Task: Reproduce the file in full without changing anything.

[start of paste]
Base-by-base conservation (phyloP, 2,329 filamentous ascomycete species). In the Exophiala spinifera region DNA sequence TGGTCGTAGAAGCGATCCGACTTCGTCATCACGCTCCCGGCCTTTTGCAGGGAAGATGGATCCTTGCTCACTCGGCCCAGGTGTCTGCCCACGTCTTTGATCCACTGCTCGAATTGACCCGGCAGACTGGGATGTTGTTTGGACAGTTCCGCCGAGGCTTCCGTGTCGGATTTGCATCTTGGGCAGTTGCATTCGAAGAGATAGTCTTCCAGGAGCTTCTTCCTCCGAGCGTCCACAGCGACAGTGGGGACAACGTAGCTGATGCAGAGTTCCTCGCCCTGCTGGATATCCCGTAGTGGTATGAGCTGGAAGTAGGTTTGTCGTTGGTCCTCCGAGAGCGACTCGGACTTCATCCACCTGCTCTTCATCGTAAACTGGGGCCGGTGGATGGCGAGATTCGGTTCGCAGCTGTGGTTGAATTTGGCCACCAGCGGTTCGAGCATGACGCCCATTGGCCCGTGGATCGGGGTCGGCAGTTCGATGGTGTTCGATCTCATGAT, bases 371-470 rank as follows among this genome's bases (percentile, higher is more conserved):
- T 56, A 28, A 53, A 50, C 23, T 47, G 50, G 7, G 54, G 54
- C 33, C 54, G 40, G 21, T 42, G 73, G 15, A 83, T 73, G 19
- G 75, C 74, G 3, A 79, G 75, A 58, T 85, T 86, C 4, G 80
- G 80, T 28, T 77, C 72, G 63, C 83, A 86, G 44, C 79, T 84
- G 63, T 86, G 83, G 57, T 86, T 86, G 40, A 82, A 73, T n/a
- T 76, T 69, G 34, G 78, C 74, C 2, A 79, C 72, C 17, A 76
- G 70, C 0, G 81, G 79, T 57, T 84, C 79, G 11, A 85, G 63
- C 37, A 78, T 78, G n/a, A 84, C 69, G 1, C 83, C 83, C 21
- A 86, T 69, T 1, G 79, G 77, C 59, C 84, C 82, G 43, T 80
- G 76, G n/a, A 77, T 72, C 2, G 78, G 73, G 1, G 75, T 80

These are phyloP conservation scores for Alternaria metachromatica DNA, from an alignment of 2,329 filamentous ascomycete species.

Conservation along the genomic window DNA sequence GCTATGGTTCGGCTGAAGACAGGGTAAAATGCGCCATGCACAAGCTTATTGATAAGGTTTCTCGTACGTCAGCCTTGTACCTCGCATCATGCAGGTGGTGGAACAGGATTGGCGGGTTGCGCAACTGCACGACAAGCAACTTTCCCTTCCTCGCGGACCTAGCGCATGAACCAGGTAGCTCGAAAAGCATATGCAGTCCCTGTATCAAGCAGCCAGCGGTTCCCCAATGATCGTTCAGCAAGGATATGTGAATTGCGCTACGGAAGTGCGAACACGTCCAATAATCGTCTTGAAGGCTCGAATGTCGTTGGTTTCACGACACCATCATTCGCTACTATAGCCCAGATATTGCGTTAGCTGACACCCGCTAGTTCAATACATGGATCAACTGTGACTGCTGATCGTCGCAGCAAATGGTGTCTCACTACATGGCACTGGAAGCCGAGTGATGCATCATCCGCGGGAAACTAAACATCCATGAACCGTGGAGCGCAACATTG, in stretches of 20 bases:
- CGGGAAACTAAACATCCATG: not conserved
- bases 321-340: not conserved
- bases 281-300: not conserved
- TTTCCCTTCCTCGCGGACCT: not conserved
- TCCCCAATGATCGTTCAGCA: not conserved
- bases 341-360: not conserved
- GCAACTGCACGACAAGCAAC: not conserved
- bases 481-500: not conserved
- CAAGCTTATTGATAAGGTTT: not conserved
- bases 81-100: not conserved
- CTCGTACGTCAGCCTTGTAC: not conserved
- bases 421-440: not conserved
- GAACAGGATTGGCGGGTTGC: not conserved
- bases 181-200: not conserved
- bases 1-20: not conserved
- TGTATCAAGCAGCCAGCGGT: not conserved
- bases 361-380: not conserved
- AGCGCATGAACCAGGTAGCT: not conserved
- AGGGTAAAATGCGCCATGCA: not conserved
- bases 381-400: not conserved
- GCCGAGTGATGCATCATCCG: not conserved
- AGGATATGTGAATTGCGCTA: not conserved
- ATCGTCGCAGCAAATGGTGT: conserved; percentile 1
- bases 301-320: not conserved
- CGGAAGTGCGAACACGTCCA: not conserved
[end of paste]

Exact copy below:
Base-by-base conservation (phyloP, 2,329 filamentous ascomycete species). In the Exophiala spinifera region DNA sequence TGGTCGTAGAAGCGATCCGACTTCGTCATCACGCTCCCGGCCTTTTGCAGGGAAGATGGATCCTTGCTCACTCGGCCCAGGTGTCTGCCCACGTCTTTGATCCACTGCTCGAATTGACCCGGCAGACTGGGATGTTGTTTGGACAGTTCCGCCGAGGCTTCCGTGTCGGATTTGCATCTTGGGCAGTTGCATTCGAAGAGATAGTCTTCCAGGAGCTTCTTCCTCCGAGCGTCCACAGCGACAGTGGGGACAACGTAGCTGATGCAGAGTTCCTCGCCCTGCTGGATATCCCGTAGTGGTATGAGCTGGAAGTAGGTTTGTCGTTGGTCCTCCGAGAGCGACTCGGACTTCATCCACCTGCTCTTCATCGTAAACTGGGGCCGGTGGATGGCGAGATTCGGTTCGCAGCTGTGGTTGAATTTGGCCACCAGCGGTTCGAGCATGACGCCCATTGGCCCGTGGATCGGGGTCGGCAGTTCGATGGTGTTCGATCTCATGAT, bases 371-470 rank as follows among this genome's bases (percentile, higher is more conserved):
- T 56, A 28, A 53, A 50, C 23, T 47, G 50, G 7, G 54, G 54
- C 33, C 54, G 40, G 21, T 42, G 73, G 15, A 83, T 73, G 19
- G 75, C 74, G 3, A 79, G 75, A 58, T 85, T 86, C 4, G 80
- G 80, T 28, T 77, C 72, G 63, C 83, A 86, G 44, C 79, T 84
- G 63, T 86, G 83, G 57, T 86, T 86, G 40, A 82, A 73, T n/a
- T 76, T 69, G 34, G 78, C 74, C 2, A 79, C 72, C 17, A 76
- G 70, C 0, G 81, G 79, T 57, T 84, C 79, G 11, A 85, G 63
- C 37, A 78, T 78, G n/a, A 84, C 69, G 1, C 83, C 83, C 21
- A 86, T 69, T 1, G 79, G 77, C 59, C 84, C 82, G 43, T 80
- G 76, G n/a, A 77, T 72, C 2, G 78, G 73, G 1, G 75, T 80

These are phyloP conservation scores for Alternaria metachromatica DNA, from an alignment of 2,329 filamentous ascomycete species.

Conservation along the genomic window DNA sequence GCTATGGTTCGGCTGAAGACAGGGTAAAATGCGCCATGCACAAGCTTATTGATAAGGTTTCTCGTACGTCAGCCTTGTACCTCGCATCATGCAGGTGGTGGAACAGGATTGGCGGGTTGCGCAACTGCACGACAAGCAACTTTCCCTTCCTCGCGGACCTAGCGCATGAACCAGGTAGCTCGAAAAGCATATGCAGTCCCTGTATCAAGCAGCCAGCGGTTCCCCAATGATCGTTCAGCAAGGATATGTGAATTGCGCTACGGAAGTGCGAACACGTCCAATAATCGTCTTGAAGGCTCGAATGTCGTTGGTTTCACGACACCATCATTCGCTACTATAGCCCAGATATTGCGTTAGCTGACACCCGCTAGTTCAATACATGGATCAACTGTGACTGCTGATCGTCGCAGCAAATGGTGTCTCACTACATGGCACTGGAAGCCGAGTGATGCATCATCCGCGGGAAACTAAACATCCATGAACCGTGGAGCGCAACATTG, in stretches of 20 bases:
- CGGGAAACTAAACATCCATG: not conserved
- bases 321-340: not conserved
- bases 281-300: not conserved
- TTTCCCTTCCTCGCGGACCT: not conserved
- TCCCCAATGATCGTTCAGCA: not conserved
- bases 341-360: not conserved
- GCAACTGCACGACAAGCAAC: not conserved
- bases 481-500: not conserved
- CAAGCTTATTGATAAGGTTT: not conserved
- bases 81-100: not conserved
- CTCGTACGTCAGCCTTGTAC: not conserved
- bases 421-440: not conserved
- GAACAGGATTGGCGGGTTGC: not conserved
- bases 181-200: not conserved
- bases 1-20: not conserved
- TGTATCAAGCAGCCAGCGGT: not conserved
- bases 361-380: not conserved
- AGCGCATGAACCAGGTAGCT: not conserved
- AGGGTAAAATGCGCCATGCA: not conserved
- bases 381-400: not conserved
- GCCGAGTGATGCATCATCCG: not conserved
- AGGATATGTGAATTGCGCTA: not conserved
- ATCGTCGCAGCAAATGGTGT: conserved; percentile 1
- bases 301-320: not conserved
- CGGAAGTGCGAACACGTCCA: not conserved